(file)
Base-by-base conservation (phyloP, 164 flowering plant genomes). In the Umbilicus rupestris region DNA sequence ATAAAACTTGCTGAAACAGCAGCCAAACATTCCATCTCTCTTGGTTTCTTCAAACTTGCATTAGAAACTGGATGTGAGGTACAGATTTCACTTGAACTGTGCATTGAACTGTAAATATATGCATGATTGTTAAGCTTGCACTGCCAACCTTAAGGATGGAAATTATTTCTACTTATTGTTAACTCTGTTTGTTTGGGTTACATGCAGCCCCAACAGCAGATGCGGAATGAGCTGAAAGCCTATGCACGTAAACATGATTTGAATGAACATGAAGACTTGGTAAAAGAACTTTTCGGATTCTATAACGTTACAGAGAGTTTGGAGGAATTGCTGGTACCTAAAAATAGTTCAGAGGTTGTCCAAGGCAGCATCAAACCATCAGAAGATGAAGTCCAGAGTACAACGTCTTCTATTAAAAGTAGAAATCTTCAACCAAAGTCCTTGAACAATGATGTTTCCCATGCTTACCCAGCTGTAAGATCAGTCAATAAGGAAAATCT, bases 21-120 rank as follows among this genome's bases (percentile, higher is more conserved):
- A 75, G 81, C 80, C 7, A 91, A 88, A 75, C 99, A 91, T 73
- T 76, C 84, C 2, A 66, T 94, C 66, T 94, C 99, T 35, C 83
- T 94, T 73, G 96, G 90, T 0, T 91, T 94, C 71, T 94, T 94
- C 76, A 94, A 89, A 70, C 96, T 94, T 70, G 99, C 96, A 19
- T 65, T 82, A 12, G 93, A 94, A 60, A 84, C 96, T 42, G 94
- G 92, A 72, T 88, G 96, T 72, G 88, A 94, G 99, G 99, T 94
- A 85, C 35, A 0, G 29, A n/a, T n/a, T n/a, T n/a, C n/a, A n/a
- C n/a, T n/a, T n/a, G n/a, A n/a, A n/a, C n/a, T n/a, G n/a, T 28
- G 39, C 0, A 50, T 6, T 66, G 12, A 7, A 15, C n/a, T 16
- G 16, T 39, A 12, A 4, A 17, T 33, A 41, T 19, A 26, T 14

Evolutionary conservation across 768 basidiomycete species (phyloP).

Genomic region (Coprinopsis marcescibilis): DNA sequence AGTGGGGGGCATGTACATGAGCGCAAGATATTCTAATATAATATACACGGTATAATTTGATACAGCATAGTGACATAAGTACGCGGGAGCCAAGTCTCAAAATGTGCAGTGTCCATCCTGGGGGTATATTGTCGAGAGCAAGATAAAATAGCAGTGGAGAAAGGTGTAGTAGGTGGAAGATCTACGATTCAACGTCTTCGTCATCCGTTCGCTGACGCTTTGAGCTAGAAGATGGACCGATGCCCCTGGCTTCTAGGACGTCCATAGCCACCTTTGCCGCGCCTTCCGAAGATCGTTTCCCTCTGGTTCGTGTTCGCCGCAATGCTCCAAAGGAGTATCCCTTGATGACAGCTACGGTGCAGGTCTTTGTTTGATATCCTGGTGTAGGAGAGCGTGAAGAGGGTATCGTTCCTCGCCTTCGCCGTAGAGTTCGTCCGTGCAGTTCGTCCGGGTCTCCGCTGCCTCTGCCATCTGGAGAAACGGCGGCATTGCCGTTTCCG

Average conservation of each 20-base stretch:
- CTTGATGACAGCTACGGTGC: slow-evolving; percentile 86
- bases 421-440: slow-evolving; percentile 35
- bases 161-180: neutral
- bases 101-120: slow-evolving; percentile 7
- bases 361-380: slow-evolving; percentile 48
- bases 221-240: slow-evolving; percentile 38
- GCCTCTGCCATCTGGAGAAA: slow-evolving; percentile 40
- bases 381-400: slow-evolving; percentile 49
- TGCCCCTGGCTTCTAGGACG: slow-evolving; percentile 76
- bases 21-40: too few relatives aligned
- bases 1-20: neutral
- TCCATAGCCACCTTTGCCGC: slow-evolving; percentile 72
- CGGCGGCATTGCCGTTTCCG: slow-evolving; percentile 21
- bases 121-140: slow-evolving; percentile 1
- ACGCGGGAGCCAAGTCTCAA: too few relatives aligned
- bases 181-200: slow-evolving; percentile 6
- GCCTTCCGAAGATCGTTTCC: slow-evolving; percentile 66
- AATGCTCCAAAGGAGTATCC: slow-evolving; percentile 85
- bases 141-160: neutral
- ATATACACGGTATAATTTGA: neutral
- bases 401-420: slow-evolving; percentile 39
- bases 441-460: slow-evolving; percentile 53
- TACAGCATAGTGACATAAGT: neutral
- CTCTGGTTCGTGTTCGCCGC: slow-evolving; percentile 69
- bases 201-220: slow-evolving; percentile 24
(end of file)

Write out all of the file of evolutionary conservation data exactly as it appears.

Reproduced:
Base-by-base conservation (phyloP, 164 flowering plant genomes). In the Umbilicus rupestris region DNA sequence ATAAAACTTGCTGAAACAGCAGCCAAACATTCCATCTCTCTTGGTTTCTTCAAACTTGCATTAGAAACTGGATGTGAGGTACAGATTTCACTTGAACTGTGCATTGAACTGTAAATATATGCATGATTGTTAAGCTTGCACTGCCAACCTTAAGGATGGAAATTATTTCTACTTATTGTTAACTCTGTTTGTTTGGGTTACATGCAGCCCCAACAGCAGATGCGGAATGAGCTGAAAGCCTATGCACGTAAACATGATTTGAATGAACATGAAGACTTGGTAAAAGAACTTTTCGGATTCTATAACGTTACAGAGAGTTTGGAGGAATTGCTGGTACCTAAAAATAGTTCAGAGGTTGTCCAAGGCAGCATCAAACCATCAGAAGATGAAGTCCAGAGTACAACGTCTTCTATTAAAAGTAGAAATCTTCAACCAAAGTCCTTGAACAATGATGTTTCCCATGCTTACCCAGCTGTAAGATCAGTCAATAAGGAAAATCT, bases 21-120 rank as follows among this genome's bases (percentile, higher is more conserved):
- A 75, G 81, C 80, C 7, A 91, A 88, A 75, C 99, A 91, T 73
- T 76, C 84, C 2, A 66, T 94, C 66, T 94, C 99, T 35, C 83
- T 94, T 73, G 96, G 90, T 0, T 91, T 94, C 71, T 94, T 94
- C 76, A 94, A 89, A 70, C 96, T 94, T 70, G 99, C 96, A 19
- T 65, T 82, A 12, G 93, A 94, A 60, A 84, C 96, T 42, G 94
- G 92, A 72, T 88, G 96, T 72, G 88, A 94, G 99, G 99, T 94
- A 85, C 35, A 0, G 29, A n/a, T n/a, T n/a, T n/a, C n/a, A n/a
- C n/a, T n/a, T n/a, G n/a, A n/a, A n/a, C n/a, T n/a, G n/a, T 28
- G 39, C 0, A 50, T 6, T 66, G 12, A 7, A 15, C n/a, T 16
- G 16, T 39, A 12, A 4, A 17, T 33, A 41, T 19, A 26, T 14

Evolutionary conservation across 768 basidiomycete species (phyloP).

Genomic region (Coprinopsis marcescibilis): DNA sequence AGTGGGGGGCATGTACATGAGCGCAAGATATTCTAATATAATATACACGGTATAATTTGATACAGCATAGTGACATAAGTACGCGGGAGCCAAGTCTCAAAATGTGCAGTGTCCATCCTGGGGGTATATTGTCGAGAGCAAGATAAAATAGCAGTGGAGAAAGGTGTAGTAGGTGGAAGATCTACGATTCAACGTCTTCGTCATCCGTTCGCTGACGCTTTGAGCTAGAAGATGGACCGATGCCCCTGGCTTCTAGGACGTCCATAGCCACCTTTGCCGCGCCTTCCGAAGATCGTTTCCCTCTGGTTCGTGTTCGCCGCAATGCTCCAAAGGAGTATCCCTTGATGACAGCTACGGTGCAGGTCTTTGTTTGATATCCTGGTGTAGGAGAGCGTGAAGAGGGTATCGTTCCTCGCCTTCGCCGTAGAGTTCGTCCGTGCAGTTCGTCCGGGTCTCCGCTGCCTCTGCCATCTGGAGAAACGGCGGCATTGCCGTTTCCG

Average conservation of each 20-base stretch:
- CTTGATGACAGCTACGGTGC: slow-evolving; percentile 86
- bases 421-440: slow-evolving; percentile 35
- bases 161-180: neutral
- bases 101-120: slow-evolving; percentile 7
- bases 361-380: slow-evolving; percentile 48
- bases 221-240: slow-evolving; percentile 38
- GCCTCTGCCATCTGGAGAAA: slow-evolving; percentile 40
- bases 381-400: slow-evolving; percentile 49
- TGCCCCTGGCTTCTAGGACG: slow-evolving; percentile 76
- bases 21-40: too few relatives aligned
- bases 1-20: neutral
- TCCATAGCCACCTTTGCCGC: slow-evolving; percentile 72
- CGGCGGCATTGCCGTTTCCG: slow-evolving; percentile 21
- bases 121-140: slow-evolving; percentile 1
- ACGCGGGAGCCAAGTCTCAA: too few relatives aligned
- bases 181-200: slow-evolving; percentile 6
- GCCTTCCGAAGATCGTTTCC: slow-evolving; percentile 66
- AATGCTCCAAAGGAGTATCC: slow-evolving; percentile 85
- bases 141-160: neutral
- ATATACACGGTATAATTTGA: neutral
- bases 401-420: slow-evolving; percentile 39
- bases 441-460: slow-evolving; percentile 53
- TACAGCATAGTGACATAAGT: neutral
- CTCTGGTTCGTGTTCGCCGC: slow-evolving; percentile 69
- bases 201-220: slow-evolving; percentile 24